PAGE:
by Bill Berkowitz / WorkingForChange –
US (October 10, 2003) — When Lance Cpl. Jose Gutierrez, a 28 year-old Guatemalan orphan who came to Los Angeles in the mid-1990s, was killed on March 21, he became one of the first US soldiers to die in combat in Iraq.
Gutierrez, who had crossed the border illegally from Mexico at age 14 and later received legal resident status, went to high school and college in California. He joined the Marines in March 2002, because “he wanted to give back a little bit to his adopted country,” his foster mother, Nora Mosquera, said.
Cpl. Jose Garibay emigrated from Mexico as a 2-month-old and, according to a Reuters report, he “led a typical American teen’s life in Costa Mesa, California before joining the Marines.” He was killed on March 23 in a firefight near the southern Iraqi city of Nassiriya along with six other members of the 2nd Marine Expeditionary Brigade from Camp LeJeune, North Carolina.
Bush Promises ‘Posthoumous Citizenship
As permanent US residents, or so-called “Green Card” holders, Lance Cpl. Jose Gutierrez and Cpl. Jose Garibay were granted citizenship under President George W. Bush’s July 2002 executive order that allows family of military personnel killed in combat to apply for posthumous citizenship. According to Francisco Arcaute of the US Bureau of Citizenship and Immigration Services, the citizenship is “primarily symbolic” as there are no benefits for relatives go along with it.
Military Takes Aim at Latinos
As the situation in Iraq continues to deteriorate, the US military is “turning increasingly to Latinos — including tens of thousands of non-citizen immigrants — to do the fighting and dying on its behalf,” Andrew Gumbel reported recently in The Independent, a London-based newspaper.
The military views Latinos as “by far the most promising ethnic group for recruitment, because their numbers are growing rapidly in the US and they include a plentiful supply of low-income men of military age with few other job or educational prospects,” Gumbel writes.
The goal is “to boost the Latino numbers in the military from roughly 10 per cent to as much as 22 per cent,” according to John McLaurin, Deputy Assistant Secretary of the Army for Human Resources, who spoke recently about the size of the “Hispanic … recruiting market.”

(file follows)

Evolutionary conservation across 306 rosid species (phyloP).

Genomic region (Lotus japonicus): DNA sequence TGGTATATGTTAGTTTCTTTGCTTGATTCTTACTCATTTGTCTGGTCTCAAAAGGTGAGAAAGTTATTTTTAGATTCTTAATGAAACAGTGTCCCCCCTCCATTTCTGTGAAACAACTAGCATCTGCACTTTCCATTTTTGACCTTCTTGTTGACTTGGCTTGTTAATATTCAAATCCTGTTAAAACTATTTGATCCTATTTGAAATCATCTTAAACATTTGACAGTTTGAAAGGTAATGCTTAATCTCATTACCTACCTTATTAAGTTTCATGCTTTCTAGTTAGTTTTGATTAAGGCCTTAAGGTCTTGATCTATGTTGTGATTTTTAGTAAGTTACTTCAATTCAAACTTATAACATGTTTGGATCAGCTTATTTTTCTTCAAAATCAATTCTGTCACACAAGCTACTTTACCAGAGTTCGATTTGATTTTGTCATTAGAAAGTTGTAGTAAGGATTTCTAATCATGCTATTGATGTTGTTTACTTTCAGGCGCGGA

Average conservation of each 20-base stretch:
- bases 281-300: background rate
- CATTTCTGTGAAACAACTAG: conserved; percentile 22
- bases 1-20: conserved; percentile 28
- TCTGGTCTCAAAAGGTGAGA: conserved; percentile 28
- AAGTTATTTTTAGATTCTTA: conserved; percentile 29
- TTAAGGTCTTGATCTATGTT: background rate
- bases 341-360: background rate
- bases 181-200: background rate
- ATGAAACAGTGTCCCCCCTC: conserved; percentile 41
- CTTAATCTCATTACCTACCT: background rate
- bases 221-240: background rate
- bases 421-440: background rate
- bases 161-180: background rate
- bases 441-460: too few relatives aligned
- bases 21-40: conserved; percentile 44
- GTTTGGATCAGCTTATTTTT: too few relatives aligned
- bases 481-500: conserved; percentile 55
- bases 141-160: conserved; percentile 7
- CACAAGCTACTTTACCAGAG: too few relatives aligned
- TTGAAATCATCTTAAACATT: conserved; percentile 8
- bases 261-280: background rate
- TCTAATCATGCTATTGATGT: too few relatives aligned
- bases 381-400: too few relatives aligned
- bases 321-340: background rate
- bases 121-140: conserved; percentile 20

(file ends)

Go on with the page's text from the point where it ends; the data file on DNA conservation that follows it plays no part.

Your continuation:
The Latino recruiting market is huge because “Mexican American or Chicano/a youth — that is, the children of families who have been in the US for many decades, if not centuries — continue to have a relatively limited range of life opportunities,” Professor Jorge Mariscal writes in the March/April 2003 issue of the anti-militarism newsletter Draft Notices. With “more than one-third of all Latinos under 18 years of age” and “a high school dropout rate around 40% and high rates of incarceration (in California, Latinos are 36% of the prison population but only 32% of the state population), many Latino youth see little hope for the future.”
Dr. Jorge Mariscal of UC San Diego is a Vietnam veteran and a member of a counter-recruitment organization called the Project on Youth and Non-Military Opportunities (Project YANO), a group of activists and veterans who go into schools and talk with students about the realities of military life. He pointed out in a recent telephone interview that since “the cost of a college education in California is rising sharply” and attending even community college is becoming out of reach for many Latino high school graduates, joining the military is one of the few options that are appealing to them.”